The Order of Saint Benedict (in Latin, Ordo Sancti Benedicti, abbreviation OSB) emerged in Italy at the end of the Roman Empire when Italy had been devastated by barbarian invasions. The establishment of the OSB during the Middle Ages was a powerful sign from God for restoring civilization and establishing what would later be the Papal States.
São Bento, the future St. Benedict, was born in 480 in Nursia, a small town near the Apennine Mountains. He was the twin brother of Santa Scholastica, who herself would devote her life to God. At seventeen, his parents sent him to finish his studies in Rome, the heart of the decaying Roman Empire. The dry study of rhetoric did not satisfy his desire to surrender his life to God. He was motivated to learn divine wisdom in an environment most suitable to him: in silence, prayer and work.
From Rome, Benedict of Nursia traveled to Subiaco to live like a hermit, as the famous Desert Fathers did. He spent his time in continual prayer, penance, and fasting. The sanctity and rigor of his life soon made him known throughout the region of Subiaco. People came to him for advice or to hear him speak about God, which he did with profound wisdom.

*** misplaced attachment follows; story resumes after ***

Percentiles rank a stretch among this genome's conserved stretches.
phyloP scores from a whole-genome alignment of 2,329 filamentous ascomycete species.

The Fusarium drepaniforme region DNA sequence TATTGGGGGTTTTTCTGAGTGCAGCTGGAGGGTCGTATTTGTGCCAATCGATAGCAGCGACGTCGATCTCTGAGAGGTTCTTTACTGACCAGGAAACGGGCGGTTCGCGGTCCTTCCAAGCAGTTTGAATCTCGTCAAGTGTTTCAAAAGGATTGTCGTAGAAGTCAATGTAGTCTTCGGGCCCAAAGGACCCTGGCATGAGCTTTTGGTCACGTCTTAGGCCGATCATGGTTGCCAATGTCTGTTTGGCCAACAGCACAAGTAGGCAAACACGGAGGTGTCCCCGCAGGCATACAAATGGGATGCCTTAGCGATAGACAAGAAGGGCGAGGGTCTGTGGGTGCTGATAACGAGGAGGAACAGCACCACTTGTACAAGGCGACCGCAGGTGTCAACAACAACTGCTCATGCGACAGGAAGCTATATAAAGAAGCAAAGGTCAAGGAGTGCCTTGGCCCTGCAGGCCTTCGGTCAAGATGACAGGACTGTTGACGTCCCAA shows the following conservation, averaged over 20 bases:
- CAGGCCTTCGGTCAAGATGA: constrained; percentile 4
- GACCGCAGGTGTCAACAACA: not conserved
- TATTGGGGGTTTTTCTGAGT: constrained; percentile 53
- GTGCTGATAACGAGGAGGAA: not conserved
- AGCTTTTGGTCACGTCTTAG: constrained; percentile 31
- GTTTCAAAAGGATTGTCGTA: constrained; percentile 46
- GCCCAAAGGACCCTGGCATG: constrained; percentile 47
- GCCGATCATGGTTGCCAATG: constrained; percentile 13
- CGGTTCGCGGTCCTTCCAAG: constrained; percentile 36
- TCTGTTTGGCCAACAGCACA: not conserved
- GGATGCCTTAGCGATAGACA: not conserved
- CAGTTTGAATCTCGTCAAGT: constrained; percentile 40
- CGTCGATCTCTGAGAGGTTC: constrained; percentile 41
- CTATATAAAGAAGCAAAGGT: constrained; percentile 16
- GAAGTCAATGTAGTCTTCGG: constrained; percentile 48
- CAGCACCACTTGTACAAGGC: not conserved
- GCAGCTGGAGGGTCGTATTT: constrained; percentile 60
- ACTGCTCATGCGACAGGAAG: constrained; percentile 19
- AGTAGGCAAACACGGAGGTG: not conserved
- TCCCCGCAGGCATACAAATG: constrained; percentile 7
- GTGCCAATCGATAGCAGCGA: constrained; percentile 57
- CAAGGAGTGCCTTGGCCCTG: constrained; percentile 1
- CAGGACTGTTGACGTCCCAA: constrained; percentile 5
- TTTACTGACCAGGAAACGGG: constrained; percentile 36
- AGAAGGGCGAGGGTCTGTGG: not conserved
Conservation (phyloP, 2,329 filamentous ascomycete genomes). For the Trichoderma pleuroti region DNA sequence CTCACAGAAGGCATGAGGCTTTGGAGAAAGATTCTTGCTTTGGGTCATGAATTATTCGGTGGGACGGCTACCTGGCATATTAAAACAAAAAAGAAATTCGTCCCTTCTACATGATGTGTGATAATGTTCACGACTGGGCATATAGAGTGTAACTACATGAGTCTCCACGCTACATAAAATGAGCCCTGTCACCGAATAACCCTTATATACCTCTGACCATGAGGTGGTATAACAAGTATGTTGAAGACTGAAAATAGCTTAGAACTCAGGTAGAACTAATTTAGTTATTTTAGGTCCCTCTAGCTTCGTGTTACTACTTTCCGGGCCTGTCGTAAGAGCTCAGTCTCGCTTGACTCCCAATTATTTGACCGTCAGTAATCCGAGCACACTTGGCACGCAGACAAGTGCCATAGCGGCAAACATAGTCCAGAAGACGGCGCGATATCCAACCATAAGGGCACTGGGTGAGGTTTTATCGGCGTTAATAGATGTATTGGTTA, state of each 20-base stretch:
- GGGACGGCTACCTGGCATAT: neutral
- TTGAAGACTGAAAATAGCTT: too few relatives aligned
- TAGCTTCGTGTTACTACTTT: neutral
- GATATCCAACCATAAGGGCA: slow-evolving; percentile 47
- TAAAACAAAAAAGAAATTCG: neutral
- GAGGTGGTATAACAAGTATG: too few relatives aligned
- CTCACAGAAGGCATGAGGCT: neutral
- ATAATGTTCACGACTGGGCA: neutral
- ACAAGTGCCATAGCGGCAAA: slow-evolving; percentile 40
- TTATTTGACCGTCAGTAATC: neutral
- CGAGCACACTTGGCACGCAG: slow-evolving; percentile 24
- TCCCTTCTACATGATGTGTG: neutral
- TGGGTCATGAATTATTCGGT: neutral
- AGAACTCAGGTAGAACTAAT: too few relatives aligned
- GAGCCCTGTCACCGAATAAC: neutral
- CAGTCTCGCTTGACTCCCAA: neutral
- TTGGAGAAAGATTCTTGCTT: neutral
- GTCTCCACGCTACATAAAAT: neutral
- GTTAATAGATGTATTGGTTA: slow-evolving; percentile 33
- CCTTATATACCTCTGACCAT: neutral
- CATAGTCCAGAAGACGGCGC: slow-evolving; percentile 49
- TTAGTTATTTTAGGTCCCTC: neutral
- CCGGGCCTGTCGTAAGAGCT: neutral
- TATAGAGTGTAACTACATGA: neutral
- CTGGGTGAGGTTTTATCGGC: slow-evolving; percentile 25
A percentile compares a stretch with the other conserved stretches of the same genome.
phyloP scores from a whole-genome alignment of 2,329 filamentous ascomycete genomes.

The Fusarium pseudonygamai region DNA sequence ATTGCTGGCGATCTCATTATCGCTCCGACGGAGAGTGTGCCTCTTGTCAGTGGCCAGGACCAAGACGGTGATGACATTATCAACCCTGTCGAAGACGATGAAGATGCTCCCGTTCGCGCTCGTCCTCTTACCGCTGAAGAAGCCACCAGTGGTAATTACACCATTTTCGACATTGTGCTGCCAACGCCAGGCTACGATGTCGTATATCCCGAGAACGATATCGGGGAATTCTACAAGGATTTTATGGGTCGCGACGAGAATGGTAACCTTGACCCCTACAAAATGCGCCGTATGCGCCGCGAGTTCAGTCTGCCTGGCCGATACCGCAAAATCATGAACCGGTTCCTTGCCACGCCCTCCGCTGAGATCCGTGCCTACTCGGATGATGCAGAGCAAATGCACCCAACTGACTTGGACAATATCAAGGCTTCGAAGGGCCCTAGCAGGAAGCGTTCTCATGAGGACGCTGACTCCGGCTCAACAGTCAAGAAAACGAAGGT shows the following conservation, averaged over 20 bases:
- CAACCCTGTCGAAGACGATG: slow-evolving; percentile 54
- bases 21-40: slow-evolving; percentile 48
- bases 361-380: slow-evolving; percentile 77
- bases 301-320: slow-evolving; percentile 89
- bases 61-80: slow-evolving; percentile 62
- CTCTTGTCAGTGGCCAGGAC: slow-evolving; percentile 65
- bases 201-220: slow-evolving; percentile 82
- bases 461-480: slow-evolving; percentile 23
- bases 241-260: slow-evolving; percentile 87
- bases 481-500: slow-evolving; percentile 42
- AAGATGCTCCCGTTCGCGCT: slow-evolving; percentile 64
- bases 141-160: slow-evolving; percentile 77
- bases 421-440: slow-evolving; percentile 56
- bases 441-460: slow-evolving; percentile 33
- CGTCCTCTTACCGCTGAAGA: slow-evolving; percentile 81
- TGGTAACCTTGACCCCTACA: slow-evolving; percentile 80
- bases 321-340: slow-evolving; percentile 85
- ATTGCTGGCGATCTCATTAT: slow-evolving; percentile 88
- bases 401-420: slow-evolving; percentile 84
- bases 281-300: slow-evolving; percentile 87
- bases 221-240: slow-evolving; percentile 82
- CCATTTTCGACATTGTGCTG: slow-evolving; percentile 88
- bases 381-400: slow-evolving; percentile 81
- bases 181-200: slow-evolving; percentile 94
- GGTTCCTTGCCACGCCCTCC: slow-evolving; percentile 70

By his example, it was not long before many men seeking a similar life sought a vocation. Young and old alike turned to him, seeking recollection and prayer. A rule was needed and followed, giving continuity to the spirit started in his home in Nursia.
Different rules, at least oral, already existed, such as the Augustinian Rule. Pope St. Gregory the Great would later comment on what made the Rule of Saint Benedict unique; the close union between the spiritual life and Sacred Scripture. Other religious orders would eventually adopt the spirit of the Rule (Franciscans, Trappists, Dominicans, Jesuits, and even the Carmelites in their reforms.).
During his life, the devil would put every effort into ending the Order. Many mishaps and traps; conflicts in the community; expulsion of the founder; attempted poisoning of St. Benedict, and various other events. However, such evil is permitted as it will always result in a greater good, the Glory of God. The motto adopted by the Benedictine Order reflects this spirit: Ut in omnibus glorificetur Deus, that in all things God may be glorified. The first Benedictine monastery was just the beginning of something miraculous: quickly, following the death of St. Benedict, hundreds of religious houses spread throughout Christendom. Every few kilometers, a Christian would find a monastery using the Rule.
St. Benedict gave his soul to God on March 21, 547, shortly after receiving Holy Communion, standing in the oratory, supported by two monks. To this day, thousands of monks and nuns still live by the Rule of St. Benedict. Thus, it will be until the end of time, according to the promise given by Our Lord Jesus Christ!